One way of judging investor sentiment is through the types of investor resolutions filed each year. This year, a record 95 resolutions involving climate change have been filed. That is a 40 per cent increase over last year’s proxy season, according to Ceres, a coalition of investors, environmental groups and other public interest groups working to address sustainability issues.
It says that the 95 resolutions have been filed with 82 US and Canadian companies, including some of the US’ biggest coal companies, electric power and oil producers; homebuildiers; big box retailers; financial institutions and other businesses investors believe are not adequately disclosing and manging potential climate-related business impacts. These include ExxonMobil, ConocoPhillips, Southern Company, and so on.
Mexico is about to inch back its 1938 oil industry nationalisation that started the ball of nationalisations rolling across the oil-rich world. The finishing touches are being put on new contract rules for the junior partners of Pemex, the country’s national oil company, writes Petroleum Intelligence Weekly, the industry newsletter, in its current edition.
On FT Energy Source:
- Why a US carbon tax on gasoline is being seriously discussed
- Weather modification in demand
- Carbon market outlook not completely gloomy
- How bad is carbon trading fraud?
- Biofuels warning and Japan in Africa in Energy headlines
- Gazprom: the essence of the energy curse
- US energy supply, state by state
- The Bill Gates recipe for climate inaction
- A (very wonkish) note on climate policy
- Possible breakthrough in solar thermal costs
- France builds world’s biggest PV solar plant
- Is ARPA-E enough to keep the US on the cutting edge?
- 10 companies reinventing our energy infrastructure
- Google publishes PowerMeter API
- An oil major’s guide to beating out Exxon
- Concern over UK feed-in tariff delays
China Daily reports that the country’s Weather Modification Office says there is ‘rising demand’ for ways to control the weather:
As drought and hailstorms pose severe threats to rural income and food supply, there is a rising demand for technology to cushion the impact, Zheng Guoguang told China Daily.
What is weather modification, you ask? Well, it’s mostly cloud-seeding, and, in China at least, precipitating snowfall and preventing hail.
China is a big proponent of weather modification, and claimed success with the technology at the Beijing Olympics opening and closing ceremonies, among other events.
Remember the big carousel fraud discovered in European carbon markets last year? New Energy Finance, the research firm recently bought by Bloomberg, takes a dig at Europol’s estimate that it has cost €5bn in lost taxation, saying it doesn’t chime with their analysis:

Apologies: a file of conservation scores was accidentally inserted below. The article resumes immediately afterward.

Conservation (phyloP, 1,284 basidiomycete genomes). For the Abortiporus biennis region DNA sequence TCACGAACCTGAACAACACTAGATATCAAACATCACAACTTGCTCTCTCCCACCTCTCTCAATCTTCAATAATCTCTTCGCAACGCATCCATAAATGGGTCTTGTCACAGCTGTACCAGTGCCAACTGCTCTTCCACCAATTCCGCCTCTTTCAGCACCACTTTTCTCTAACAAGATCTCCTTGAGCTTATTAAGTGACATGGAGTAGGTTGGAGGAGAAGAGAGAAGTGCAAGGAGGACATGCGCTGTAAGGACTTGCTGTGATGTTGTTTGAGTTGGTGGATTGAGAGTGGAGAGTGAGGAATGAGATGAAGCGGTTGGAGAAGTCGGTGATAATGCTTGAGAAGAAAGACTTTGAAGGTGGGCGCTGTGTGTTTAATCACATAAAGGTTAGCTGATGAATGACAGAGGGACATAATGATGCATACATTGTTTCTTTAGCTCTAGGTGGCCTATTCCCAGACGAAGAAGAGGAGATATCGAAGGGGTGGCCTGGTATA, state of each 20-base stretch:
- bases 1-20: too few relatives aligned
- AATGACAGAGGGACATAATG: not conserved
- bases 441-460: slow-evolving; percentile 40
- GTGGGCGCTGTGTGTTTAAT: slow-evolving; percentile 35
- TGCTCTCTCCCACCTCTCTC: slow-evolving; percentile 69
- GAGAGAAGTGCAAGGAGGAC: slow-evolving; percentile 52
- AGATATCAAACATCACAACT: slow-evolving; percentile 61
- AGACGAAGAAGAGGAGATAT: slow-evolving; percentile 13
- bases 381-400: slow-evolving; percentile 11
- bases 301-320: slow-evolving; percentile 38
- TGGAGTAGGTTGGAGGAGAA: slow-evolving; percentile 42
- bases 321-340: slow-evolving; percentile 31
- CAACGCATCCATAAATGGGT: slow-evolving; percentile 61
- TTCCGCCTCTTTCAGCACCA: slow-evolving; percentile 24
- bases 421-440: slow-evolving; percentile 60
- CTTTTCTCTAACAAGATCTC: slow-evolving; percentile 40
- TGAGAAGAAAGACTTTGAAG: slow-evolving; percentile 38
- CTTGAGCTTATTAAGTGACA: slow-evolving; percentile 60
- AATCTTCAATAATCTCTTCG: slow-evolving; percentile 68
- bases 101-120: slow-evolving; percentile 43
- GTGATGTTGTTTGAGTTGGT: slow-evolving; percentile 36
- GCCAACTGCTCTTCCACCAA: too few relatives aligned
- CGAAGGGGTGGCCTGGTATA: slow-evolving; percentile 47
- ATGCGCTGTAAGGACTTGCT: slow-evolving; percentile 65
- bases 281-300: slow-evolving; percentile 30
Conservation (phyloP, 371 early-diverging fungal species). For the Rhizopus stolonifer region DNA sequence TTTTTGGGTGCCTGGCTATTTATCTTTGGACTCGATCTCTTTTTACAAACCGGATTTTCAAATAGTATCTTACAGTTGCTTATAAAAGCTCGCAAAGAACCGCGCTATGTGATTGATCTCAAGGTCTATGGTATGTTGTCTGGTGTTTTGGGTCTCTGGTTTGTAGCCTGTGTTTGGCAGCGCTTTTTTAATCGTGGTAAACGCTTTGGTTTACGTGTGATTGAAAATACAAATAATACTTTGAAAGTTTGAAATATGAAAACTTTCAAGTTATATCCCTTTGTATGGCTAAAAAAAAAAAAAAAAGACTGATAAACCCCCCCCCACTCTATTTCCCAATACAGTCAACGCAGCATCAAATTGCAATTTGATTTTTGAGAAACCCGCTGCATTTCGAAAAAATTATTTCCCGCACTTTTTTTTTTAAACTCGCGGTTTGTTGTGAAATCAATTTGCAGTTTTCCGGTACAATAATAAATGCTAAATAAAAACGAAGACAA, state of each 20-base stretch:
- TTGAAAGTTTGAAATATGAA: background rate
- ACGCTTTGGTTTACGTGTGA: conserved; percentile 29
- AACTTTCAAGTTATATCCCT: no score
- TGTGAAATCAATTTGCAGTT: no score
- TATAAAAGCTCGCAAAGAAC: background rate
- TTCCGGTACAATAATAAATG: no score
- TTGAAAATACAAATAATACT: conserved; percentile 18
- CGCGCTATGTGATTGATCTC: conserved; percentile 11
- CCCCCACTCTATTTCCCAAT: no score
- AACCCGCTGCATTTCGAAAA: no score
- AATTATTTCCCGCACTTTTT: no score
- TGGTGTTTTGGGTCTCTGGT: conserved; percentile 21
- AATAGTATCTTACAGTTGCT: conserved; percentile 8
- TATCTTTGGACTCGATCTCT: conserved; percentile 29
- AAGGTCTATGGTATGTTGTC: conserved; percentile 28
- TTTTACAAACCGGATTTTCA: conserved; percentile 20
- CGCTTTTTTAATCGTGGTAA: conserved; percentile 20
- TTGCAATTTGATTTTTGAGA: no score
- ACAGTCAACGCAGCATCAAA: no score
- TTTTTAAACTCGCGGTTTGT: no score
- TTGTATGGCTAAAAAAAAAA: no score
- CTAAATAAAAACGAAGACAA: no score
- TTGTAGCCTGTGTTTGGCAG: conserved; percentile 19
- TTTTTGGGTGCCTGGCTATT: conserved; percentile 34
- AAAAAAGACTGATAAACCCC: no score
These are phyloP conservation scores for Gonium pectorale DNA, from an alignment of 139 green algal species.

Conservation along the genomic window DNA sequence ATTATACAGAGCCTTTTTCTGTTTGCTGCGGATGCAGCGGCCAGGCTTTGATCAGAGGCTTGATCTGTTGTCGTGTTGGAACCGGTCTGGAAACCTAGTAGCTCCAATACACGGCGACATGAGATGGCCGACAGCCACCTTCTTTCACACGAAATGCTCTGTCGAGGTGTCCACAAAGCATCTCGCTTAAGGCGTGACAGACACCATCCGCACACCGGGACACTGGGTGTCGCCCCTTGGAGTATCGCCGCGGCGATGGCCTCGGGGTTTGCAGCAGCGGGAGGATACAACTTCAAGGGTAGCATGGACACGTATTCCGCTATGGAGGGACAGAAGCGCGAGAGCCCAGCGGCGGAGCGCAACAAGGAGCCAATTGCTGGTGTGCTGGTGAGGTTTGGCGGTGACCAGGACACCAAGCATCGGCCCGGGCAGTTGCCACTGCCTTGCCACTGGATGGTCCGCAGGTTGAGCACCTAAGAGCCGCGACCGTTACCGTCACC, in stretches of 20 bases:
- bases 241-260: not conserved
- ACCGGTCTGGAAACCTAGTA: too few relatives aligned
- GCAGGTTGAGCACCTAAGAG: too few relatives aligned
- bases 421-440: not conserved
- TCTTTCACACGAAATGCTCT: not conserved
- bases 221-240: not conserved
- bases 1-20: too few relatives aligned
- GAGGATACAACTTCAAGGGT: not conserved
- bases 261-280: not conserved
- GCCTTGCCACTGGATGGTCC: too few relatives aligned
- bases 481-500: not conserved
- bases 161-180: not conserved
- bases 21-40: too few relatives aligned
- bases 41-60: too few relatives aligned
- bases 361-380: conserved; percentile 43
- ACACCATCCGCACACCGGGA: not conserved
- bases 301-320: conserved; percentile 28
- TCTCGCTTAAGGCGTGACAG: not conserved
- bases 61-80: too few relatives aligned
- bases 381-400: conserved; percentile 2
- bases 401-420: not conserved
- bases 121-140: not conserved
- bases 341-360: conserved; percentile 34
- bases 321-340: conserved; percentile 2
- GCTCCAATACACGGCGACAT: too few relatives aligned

New Energy Finance estimates that about 400 million metric tons of trades may have been fraudulent last year, or about 7 percent of the total market, including futures transactions. The Europol figure indicates about 27 percent of the market was fraudulent over the 18-month period, or 1.9 billion tons. That’s based on VAT of 17 percent, an average carbon-allowance price of 15.80 euros a ton and 7 billion tons traded in the period.
Europol for security reasons wouldn’t disclose how it calculated the €5bn figure, but said it stood behind that number.
The weekend Washington Post report that Senators Kerry, Graham and Lieberman were now considering a three-part approach to a climate bill wasn’t surprising in some ways – it fits into the cap-and-trade is dead theme that has been talked about quite a lot lately. But it left a lot of questions unanswered.
Such as: why keep cap-and-trade just for the electricity sector? And why consider a carbon tax for transport sector – ie, oil? Surely talk of a new gasoline tax is political death.
Greenwire however reports that it was at the urging of the oil majors themselves that Kerry and co began to consider the carbon tax for transport.
There’s a less-than-jubilant atmosphere at the carbon market conference under way in Amsterdam this week, at least judging from the tone of some of the reports.
The conference, run by independent research firm Point Carbon, was no doubt scheduled with Copenhagen in mind – it comes some 10 weeks after the climate change meeting finished. Whether such a grim backdrop was expected back then is anyone’s guess. Not only did Copenhagen fail to get a binding agreement, but the US this week looks further than ever away from legislating for a cap-and-trade system that was once the great hope of the carbon market.